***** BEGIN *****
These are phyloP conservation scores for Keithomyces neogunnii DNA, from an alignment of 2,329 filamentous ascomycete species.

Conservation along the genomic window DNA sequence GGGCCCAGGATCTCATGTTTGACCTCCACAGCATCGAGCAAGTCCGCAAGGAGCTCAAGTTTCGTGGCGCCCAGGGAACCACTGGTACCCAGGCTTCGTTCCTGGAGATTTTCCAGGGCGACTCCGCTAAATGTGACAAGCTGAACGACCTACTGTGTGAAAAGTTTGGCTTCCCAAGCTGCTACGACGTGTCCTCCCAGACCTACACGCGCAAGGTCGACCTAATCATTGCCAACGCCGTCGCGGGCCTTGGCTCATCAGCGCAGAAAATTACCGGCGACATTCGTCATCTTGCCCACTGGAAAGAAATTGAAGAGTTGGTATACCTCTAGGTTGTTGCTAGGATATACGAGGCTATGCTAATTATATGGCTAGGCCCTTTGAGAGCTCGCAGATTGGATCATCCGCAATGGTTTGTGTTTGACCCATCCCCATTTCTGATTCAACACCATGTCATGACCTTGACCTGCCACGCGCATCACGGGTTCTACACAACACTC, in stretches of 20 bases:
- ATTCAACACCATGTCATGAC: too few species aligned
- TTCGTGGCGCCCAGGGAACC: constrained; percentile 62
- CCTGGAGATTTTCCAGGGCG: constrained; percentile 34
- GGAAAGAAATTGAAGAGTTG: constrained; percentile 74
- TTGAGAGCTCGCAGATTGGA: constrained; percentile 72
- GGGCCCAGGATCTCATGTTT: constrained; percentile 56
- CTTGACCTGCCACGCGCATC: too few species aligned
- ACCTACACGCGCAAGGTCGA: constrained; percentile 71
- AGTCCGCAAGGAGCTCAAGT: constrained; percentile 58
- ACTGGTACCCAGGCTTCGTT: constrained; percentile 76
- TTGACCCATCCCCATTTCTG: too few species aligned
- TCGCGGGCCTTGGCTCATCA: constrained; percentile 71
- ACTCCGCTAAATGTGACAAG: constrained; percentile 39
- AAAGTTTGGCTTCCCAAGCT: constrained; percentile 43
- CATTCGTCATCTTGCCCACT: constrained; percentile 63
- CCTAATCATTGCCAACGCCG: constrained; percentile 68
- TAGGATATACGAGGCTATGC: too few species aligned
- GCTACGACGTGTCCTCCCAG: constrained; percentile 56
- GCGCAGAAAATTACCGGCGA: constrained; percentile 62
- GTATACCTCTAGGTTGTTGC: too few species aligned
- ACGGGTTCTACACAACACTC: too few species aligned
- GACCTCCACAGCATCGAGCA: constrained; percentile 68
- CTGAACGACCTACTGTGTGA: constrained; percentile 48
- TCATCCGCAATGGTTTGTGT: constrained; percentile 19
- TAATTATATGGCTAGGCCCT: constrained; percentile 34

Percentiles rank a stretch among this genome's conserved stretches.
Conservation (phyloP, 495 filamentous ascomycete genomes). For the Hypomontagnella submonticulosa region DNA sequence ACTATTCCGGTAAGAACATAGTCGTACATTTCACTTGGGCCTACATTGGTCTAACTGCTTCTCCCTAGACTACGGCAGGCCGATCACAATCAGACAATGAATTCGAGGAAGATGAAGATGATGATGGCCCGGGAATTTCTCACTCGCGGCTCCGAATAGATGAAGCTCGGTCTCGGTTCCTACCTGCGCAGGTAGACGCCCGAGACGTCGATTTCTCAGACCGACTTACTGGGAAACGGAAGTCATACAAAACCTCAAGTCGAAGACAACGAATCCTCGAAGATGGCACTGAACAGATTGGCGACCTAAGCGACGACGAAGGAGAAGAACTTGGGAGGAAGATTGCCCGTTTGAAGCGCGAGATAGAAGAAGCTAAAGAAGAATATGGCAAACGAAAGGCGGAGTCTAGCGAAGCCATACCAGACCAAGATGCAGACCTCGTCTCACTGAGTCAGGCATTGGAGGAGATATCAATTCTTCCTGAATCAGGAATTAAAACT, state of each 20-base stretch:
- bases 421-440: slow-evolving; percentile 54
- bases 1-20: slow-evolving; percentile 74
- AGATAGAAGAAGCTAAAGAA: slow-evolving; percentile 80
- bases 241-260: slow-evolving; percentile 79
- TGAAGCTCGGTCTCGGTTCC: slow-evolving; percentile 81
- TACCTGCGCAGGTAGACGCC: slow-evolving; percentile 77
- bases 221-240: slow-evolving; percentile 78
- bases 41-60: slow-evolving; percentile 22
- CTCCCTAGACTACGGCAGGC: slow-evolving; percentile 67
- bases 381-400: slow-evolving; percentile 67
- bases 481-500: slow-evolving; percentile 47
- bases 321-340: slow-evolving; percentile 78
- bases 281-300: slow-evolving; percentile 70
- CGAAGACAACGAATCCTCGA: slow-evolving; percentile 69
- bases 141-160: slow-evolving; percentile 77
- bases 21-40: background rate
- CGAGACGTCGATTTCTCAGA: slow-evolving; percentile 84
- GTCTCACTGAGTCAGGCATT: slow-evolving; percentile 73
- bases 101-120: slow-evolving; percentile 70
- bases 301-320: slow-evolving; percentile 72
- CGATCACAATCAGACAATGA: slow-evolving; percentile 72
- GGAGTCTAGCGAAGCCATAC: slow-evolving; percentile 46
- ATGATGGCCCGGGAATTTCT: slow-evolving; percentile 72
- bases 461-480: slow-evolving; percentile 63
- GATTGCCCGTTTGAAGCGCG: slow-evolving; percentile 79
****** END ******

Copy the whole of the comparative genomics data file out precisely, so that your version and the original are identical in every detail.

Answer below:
These are phyloP conservation scores for Keithomyces neogunnii DNA, from an alignment of 2,329 filamentous ascomycete species.

Conservation along the genomic window DNA sequence GGGCCCAGGATCTCATGTTTGACCTCCACAGCATCGAGCAAGTCCGCAAGGAGCTCAAGTTTCGTGGCGCCCAGGGAACCACTGGTACCCAGGCTTCGTTCCTGGAGATTTTCCAGGGCGACTCCGCTAAATGTGACAAGCTGAACGACCTACTGTGTGAAAAGTTTGGCTTCCCAAGCTGCTACGACGTGTCCTCCCAGACCTACACGCGCAAGGTCGACCTAATCATTGCCAACGCCGTCGCGGGCCTTGGCTCATCAGCGCAGAAAATTACCGGCGACATTCGTCATCTTGCCCACTGGAAAGAAATTGAAGAGTTGGTATACCTCTAGGTTGTTGCTAGGATATACGAGGCTATGCTAATTATATGGCTAGGCCCTTTGAGAGCTCGCAGATTGGATCATCCGCAATGGTTTGTGTTTGACCCATCCCCATTTCTGATTCAACACCATGTCATGACCTTGACCTGCCACGCGCATCACGGGTTCTACACAACACTC, in stretches of 20 bases:
- ATTCAACACCATGTCATGAC: too few species aligned
- TTCGTGGCGCCCAGGGAACC: constrained; percentile 62
- CCTGGAGATTTTCCAGGGCG: constrained; percentile 34
- GGAAAGAAATTGAAGAGTTG: constrained; percentile 74
- TTGAGAGCTCGCAGATTGGA: constrained; percentile 72
- GGGCCCAGGATCTCATGTTT: constrained; percentile 56
- CTTGACCTGCCACGCGCATC: too few species aligned
- ACCTACACGCGCAAGGTCGA: constrained; percentile 71
- AGTCCGCAAGGAGCTCAAGT: constrained; percentile 58
- ACTGGTACCCAGGCTTCGTT: constrained; percentile 76
- TTGACCCATCCCCATTTCTG: too few species aligned
- TCGCGGGCCTTGGCTCATCA: constrained; percentile 71
- ACTCCGCTAAATGTGACAAG: constrained; percentile 39
- AAAGTTTGGCTTCCCAAGCT: constrained; percentile 43
- CATTCGTCATCTTGCCCACT: constrained; percentile 63
- CCTAATCATTGCCAACGCCG: constrained; percentile 68
- TAGGATATACGAGGCTATGC: too few species aligned
- GCTACGACGTGTCCTCCCAG: constrained; percentile 56
- GCGCAGAAAATTACCGGCGA: constrained; percentile 62
- GTATACCTCTAGGTTGTTGC: too few species aligned
- ACGGGTTCTACACAACACTC: too few species aligned
- GACCTCCACAGCATCGAGCA: constrained; percentile 68
- CTGAACGACCTACTGTGTGA: constrained; percentile 48
- TCATCCGCAATGGTTTGTGT: constrained; percentile 19
- TAATTATATGGCTAGGCCCT: constrained; percentile 34

Percentiles rank a stretch among this genome's conserved stretches.
Conservation (phyloP, 495 filamentous ascomycete genomes). For the Hypomontagnella submonticulosa region DNA sequence ACTATTCCGGTAAGAACATAGTCGTACATTTCACTTGGGCCTACATTGGTCTAACTGCTTCTCCCTAGACTACGGCAGGCCGATCACAATCAGACAATGAATTCGAGGAAGATGAAGATGATGATGGCCCGGGAATTTCTCACTCGCGGCTCCGAATAGATGAAGCTCGGTCTCGGTTCCTACCTGCGCAGGTAGACGCCCGAGACGTCGATTTCTCAGACCGACTTACTGGGAAACGGAAGTCATACAAAACCTCAAGTCGAAGACAACGAATCCTCGAAGATGGCACTGAACAGATTGGCGACCTAAGCGACGACGAAGGAGAAGAACTTGGGAGGAAGATTGCCCGTTTGAAGCGCGAGATAGAAGAAGCTAAAGAAGAATATGGCAAACGAAAGGCGGAGTCTAGCGAAGCCATACCAGACCAAGATGCAGACCTCGTCTCACTGAGTCAGGCATTGGAGGAGATATCAATTCTTCCTGAATCAGGAATTAAAACT, state of each 20-base stretch:
- bases 421-440: slow-evolving; percentile 54
- bases 1-20: slow-evolving; percentile 74
- AGATAGAAGAAGCTAAAGAA: slow-evolving; percentile 80
- bases 241-260: slow-evolving; percentile 79
- TGAAGCTCGGTCTCGGTTCC: slow-evolving; percentile 81
- TACCTGCGCAGGTAGACGCC: slow-evolving; percentile 77
- bases 221-240: slow-evolving; percentile 78
- bases 41-60: slow-evolving; percentile 22
- CTCCCTAGACTACGGCAGGC: slow-evolving; percentile 67
- bases 381-400: slow-evolving; percentile 67
- bases 481-500: slow-evolving; percentile 47
- bases 321-340: slow-evolving; percentile 78
- bases 281-300: slow-evolving; percentile 70
- CGAAGACAACGAATCCTCGA: slow-evolving; percentile 69
- bases 141-160: slow-evolving; percentile 77
- bases 21-40: background rate
- CGAGACGTCGATTTCTCAGA: slow-evolving; percentile 84
- GTCTCACTGAGTCAGGCATT: slow-evolving; percentile 73
- bases 101-120: slow-evolving; percentile 70
- bases 301-320: slow-evolving; percentile 72
- CGATCACAATCAGACAATGA: slow-evolving; percentile 72
- GGAGTCTAGCGAAGCCATAC: slow-evolving; percentile 46
- ATGATGGCCCGGGAATTTCT: slow-evolving; percentile 72
- bases 461-480: slow-evolving; percentile 63
- GATTGCCCGTTTGAAGCGCG: slow-evolving; percentile 79